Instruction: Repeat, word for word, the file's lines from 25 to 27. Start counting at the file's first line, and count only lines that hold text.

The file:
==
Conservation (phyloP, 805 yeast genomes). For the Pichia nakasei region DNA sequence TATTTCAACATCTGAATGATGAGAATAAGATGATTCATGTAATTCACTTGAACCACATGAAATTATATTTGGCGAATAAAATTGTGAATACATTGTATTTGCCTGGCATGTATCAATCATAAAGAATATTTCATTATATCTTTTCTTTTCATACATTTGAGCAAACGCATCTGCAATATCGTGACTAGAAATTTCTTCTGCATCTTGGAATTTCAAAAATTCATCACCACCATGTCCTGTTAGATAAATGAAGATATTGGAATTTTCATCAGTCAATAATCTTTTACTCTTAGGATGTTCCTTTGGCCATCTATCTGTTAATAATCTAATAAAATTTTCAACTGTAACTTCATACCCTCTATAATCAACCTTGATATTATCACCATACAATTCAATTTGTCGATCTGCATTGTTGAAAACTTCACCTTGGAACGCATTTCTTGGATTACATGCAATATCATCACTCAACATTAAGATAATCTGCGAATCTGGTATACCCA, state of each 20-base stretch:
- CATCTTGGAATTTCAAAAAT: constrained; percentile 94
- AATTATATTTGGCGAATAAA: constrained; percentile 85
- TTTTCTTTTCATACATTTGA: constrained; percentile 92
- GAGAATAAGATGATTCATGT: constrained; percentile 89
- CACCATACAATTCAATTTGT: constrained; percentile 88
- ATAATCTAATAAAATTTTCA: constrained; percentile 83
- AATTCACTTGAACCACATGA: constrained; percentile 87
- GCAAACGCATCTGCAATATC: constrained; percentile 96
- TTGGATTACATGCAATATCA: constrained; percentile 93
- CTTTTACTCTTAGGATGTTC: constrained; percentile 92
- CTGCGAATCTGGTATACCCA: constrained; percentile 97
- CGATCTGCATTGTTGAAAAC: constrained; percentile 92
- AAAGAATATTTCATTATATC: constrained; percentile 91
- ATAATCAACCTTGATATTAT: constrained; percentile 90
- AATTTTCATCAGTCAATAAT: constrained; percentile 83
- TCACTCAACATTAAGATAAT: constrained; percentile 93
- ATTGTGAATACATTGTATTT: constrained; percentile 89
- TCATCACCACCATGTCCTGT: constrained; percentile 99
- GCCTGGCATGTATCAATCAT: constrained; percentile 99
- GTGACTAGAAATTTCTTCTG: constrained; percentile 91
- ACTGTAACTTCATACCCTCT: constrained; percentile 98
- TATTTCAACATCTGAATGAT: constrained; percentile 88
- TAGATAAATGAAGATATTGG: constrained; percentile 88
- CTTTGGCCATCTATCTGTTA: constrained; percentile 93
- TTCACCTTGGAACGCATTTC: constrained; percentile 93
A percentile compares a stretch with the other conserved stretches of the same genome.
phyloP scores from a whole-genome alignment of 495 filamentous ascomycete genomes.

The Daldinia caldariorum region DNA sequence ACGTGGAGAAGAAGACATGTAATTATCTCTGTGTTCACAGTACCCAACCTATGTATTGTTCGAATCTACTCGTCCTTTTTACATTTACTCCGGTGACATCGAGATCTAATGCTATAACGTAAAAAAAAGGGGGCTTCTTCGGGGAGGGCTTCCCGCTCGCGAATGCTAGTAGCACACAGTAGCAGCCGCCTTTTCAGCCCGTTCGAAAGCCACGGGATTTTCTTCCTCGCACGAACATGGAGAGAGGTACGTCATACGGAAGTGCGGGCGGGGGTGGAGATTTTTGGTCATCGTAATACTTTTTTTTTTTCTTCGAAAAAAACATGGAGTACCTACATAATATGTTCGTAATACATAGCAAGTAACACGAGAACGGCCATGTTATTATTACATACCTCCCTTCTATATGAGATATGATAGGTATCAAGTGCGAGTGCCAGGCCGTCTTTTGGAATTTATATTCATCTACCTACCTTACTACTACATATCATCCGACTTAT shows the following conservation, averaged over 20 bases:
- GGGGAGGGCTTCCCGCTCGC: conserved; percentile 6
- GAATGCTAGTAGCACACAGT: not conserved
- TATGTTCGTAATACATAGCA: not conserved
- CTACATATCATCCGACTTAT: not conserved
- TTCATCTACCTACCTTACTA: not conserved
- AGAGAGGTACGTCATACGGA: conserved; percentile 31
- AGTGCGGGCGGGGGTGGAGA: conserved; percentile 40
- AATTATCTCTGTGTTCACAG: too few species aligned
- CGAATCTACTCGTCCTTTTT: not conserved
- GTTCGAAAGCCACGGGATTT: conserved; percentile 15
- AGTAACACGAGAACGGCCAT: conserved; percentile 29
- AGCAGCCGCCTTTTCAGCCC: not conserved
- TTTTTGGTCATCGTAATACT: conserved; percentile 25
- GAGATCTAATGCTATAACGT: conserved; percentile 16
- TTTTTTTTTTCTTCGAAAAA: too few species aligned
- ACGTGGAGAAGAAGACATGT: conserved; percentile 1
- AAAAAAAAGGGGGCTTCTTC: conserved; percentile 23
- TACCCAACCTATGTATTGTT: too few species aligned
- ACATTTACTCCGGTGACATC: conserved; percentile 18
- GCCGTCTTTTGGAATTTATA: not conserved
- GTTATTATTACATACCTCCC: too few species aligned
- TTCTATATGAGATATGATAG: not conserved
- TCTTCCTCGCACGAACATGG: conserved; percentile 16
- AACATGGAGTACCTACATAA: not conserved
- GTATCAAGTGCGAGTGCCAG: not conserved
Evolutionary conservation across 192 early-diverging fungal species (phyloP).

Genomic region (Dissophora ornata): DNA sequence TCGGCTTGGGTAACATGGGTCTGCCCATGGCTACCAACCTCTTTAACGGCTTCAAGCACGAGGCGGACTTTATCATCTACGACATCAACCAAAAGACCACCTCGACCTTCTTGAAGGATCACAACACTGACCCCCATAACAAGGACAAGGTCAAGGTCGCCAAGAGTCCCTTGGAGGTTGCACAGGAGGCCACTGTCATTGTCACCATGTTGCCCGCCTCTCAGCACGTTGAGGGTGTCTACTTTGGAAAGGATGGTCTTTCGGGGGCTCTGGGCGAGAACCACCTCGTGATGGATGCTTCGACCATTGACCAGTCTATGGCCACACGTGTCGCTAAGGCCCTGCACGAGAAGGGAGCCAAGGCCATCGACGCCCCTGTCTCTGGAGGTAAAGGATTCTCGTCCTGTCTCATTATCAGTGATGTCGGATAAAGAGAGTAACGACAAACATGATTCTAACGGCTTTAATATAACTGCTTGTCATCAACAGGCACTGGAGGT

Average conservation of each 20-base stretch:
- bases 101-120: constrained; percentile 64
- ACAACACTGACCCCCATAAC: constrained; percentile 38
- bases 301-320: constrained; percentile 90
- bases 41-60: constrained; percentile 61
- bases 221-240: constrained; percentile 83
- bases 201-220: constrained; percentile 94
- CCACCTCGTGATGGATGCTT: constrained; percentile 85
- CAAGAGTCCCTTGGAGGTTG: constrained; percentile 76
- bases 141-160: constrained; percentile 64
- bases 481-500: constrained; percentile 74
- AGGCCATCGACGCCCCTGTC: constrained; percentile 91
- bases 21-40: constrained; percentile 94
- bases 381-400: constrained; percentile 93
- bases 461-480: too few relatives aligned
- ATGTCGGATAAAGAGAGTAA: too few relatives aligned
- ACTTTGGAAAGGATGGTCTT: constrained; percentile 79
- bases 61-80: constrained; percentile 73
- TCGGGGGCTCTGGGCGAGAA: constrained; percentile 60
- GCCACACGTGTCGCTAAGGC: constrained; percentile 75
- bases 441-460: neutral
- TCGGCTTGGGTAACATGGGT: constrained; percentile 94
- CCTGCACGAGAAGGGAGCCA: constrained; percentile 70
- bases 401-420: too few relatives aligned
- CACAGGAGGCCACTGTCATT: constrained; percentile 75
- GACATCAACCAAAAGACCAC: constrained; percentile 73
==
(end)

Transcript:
- CTTTGGCCATCTATCTGTTA: constrained; percentile 93
- TTCACCTTGGAACGCATTTC: constrained; percentile 93
A percentile compares a stretch with the other conserved stretches of the same genome.